In the world of business, multiple generations of ownership proves rare. Just 3 percent of family businesses operate at the fourth-generation level or beyond, the Family Business Institute reports.
Yet, Ryck Suydam and his family have created their own statistic in Somerset, where the 13th generation now works on the family farm.
Over time, Suydam Farms has evolved. Today, field crops and hay production for horses provide the primary income.
The family also markets vegetables, fruits, flowers, Christmas trees, pigs and lambs to their immediate neighbors.
Without a doubt, innovations and technological advancements in the industry have impacted the family business dramatically since 1713. In hay alone, recent advancements in tractors and handling equipment have reduced the work of five men to just two, Suydam says.
Over the years, the Suydams have adopted drip irrigation for vegetables. The family taps into a lineup of more effective fertilizers, herbicides and fungicides for hay and field crop production. Even computers and software technology have improved the business.
Planning For Transition
Yet the farm’s transition plan proves as important.
“My grandparents and parents put the wheels in motion to give me the opportunity. That’s crucial,” he says. “Transferring the farm to the next generation takes a lot of planning to minimize tax impacts and other issues.”
That commitment to planning for the future is evident for the Lee family as well. The current fifth and sixth generations tend to the Lee family farm with their children in mind. But the next generation will not simply walk into the cranberry business.
“We’d like to have them move off the farm and do something else, and then come back later on a full-time basis,” says Stephen V. Lee IV, the sixth generation at Lee Brothers Inc., a cranberry farm since 1868. “It gives you an opportunity to be able to explore and see what else is out there.”
Lee once worked in the hotel industry. His dad flew as an Air Force pilot.
Focused On Cranberry Innovation
Now together on the farm, generations of the Lee family have implemented innovative strategies to improve the business.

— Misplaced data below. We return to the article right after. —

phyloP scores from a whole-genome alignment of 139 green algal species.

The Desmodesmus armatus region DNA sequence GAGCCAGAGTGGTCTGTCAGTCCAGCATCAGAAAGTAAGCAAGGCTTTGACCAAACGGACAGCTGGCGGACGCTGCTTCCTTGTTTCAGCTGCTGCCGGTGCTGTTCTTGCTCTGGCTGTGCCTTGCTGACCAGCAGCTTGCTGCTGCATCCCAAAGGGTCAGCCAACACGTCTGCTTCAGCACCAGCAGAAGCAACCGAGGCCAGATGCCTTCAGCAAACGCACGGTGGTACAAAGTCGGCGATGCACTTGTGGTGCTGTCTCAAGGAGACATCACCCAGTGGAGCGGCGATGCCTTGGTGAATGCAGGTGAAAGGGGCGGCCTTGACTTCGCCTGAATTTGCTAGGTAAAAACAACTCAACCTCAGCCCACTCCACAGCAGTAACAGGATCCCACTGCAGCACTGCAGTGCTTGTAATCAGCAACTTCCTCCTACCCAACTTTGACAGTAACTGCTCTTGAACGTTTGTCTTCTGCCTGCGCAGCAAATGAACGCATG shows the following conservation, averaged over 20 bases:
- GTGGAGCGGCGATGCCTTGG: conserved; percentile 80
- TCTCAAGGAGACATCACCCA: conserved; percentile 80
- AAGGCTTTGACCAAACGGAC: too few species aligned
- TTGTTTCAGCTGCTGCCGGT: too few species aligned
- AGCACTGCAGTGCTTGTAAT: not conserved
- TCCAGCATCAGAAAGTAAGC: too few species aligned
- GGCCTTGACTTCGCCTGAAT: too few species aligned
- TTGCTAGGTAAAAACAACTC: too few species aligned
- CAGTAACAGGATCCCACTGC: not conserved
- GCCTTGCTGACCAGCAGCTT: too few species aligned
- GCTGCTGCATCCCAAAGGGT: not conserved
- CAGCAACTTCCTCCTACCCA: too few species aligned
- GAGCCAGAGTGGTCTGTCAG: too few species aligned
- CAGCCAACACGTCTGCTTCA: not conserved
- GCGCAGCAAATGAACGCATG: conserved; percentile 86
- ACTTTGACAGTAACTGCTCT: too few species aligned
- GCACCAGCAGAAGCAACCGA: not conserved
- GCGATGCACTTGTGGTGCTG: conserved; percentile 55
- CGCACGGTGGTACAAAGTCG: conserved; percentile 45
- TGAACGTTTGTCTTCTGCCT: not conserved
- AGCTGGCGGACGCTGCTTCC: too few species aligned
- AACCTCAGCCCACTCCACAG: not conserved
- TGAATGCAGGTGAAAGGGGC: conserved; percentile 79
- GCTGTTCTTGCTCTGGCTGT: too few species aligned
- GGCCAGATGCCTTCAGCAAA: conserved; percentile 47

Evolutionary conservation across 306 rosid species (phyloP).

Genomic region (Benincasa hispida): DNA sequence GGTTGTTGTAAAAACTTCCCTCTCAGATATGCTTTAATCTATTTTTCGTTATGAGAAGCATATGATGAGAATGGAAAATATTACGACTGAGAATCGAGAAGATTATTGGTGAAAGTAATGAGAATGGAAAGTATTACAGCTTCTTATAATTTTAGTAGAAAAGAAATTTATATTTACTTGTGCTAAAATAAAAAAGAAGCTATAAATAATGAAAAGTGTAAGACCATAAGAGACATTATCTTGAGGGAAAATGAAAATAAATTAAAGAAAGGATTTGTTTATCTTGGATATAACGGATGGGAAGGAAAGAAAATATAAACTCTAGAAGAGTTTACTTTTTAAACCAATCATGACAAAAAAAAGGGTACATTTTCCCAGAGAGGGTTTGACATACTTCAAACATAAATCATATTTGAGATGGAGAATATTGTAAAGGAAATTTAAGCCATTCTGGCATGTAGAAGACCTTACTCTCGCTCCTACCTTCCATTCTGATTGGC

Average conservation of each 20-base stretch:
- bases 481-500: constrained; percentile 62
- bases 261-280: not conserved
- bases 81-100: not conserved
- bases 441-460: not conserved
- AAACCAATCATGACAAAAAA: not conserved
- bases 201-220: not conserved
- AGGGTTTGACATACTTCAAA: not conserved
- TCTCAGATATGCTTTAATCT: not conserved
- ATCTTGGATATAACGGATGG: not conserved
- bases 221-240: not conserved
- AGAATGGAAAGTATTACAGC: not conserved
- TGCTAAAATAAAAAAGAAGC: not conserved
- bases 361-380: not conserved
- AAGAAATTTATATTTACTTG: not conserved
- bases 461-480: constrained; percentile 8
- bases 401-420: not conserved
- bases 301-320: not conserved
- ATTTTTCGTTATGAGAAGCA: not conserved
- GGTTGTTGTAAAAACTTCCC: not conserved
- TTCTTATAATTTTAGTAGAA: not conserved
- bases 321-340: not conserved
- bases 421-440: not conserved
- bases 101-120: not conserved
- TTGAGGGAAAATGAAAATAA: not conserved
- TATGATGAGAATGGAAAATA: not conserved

The family developed the first ride-on machine to increase the harvest swath. They became early adopters of an aluminum machine, a lighter one that uses vegetable oil in the hydraulic system.
Today, they have developed an automation system to monitor environmental conditions and control irrigation pumps. Essentially, a mini weather station integrates temperature and soil moisture monitoring with pump controls for smarter water usage.
“We’re looking at preserving and continuing to grow the farm for the next generation,” Lee says. “The decisions we make are what will be best in the long-term.”
Holding On To Heritage
Among the summer’s tomatoes and cucumbers, Cranford farmer Jessica Dreyer feels her full-circle moment: Her passion to grow and sell fresh produce reconnects her with her grandmother’s farm stand from the 1940s.
Dreyer just adds a modern twist. The family’s Community Supported Agriculture (CSA), or produce-share arrangement, includes about 1,200 members.
Dreyer Farms sells products from a new building that showcases their diversity, which caters to the suburban customer base that surrounds them.
“With every generation comes a new angle and a new direction,” says Dreyer, the farm’s fourth generation. “We are not turning our back on the past, but incorporating it into the future.”
That’s a must for Dreyer Farms, the last working vegetable farm in Union County.
Today, Dreyer, along with her father and uncle, raise and sell trees, shrubs, perennials, bedding plants, fresh fruits and vegetables, farm-grown mums and Christmas trees.
“Family has to get along and work well together,” Dreyer says, reflecting on the farm’s existence since 1904. “Keeping the business going strong has been important – and changing with the times. You can’t have a roadside market around here and pay the bills. We have to diversify and provide what people want.”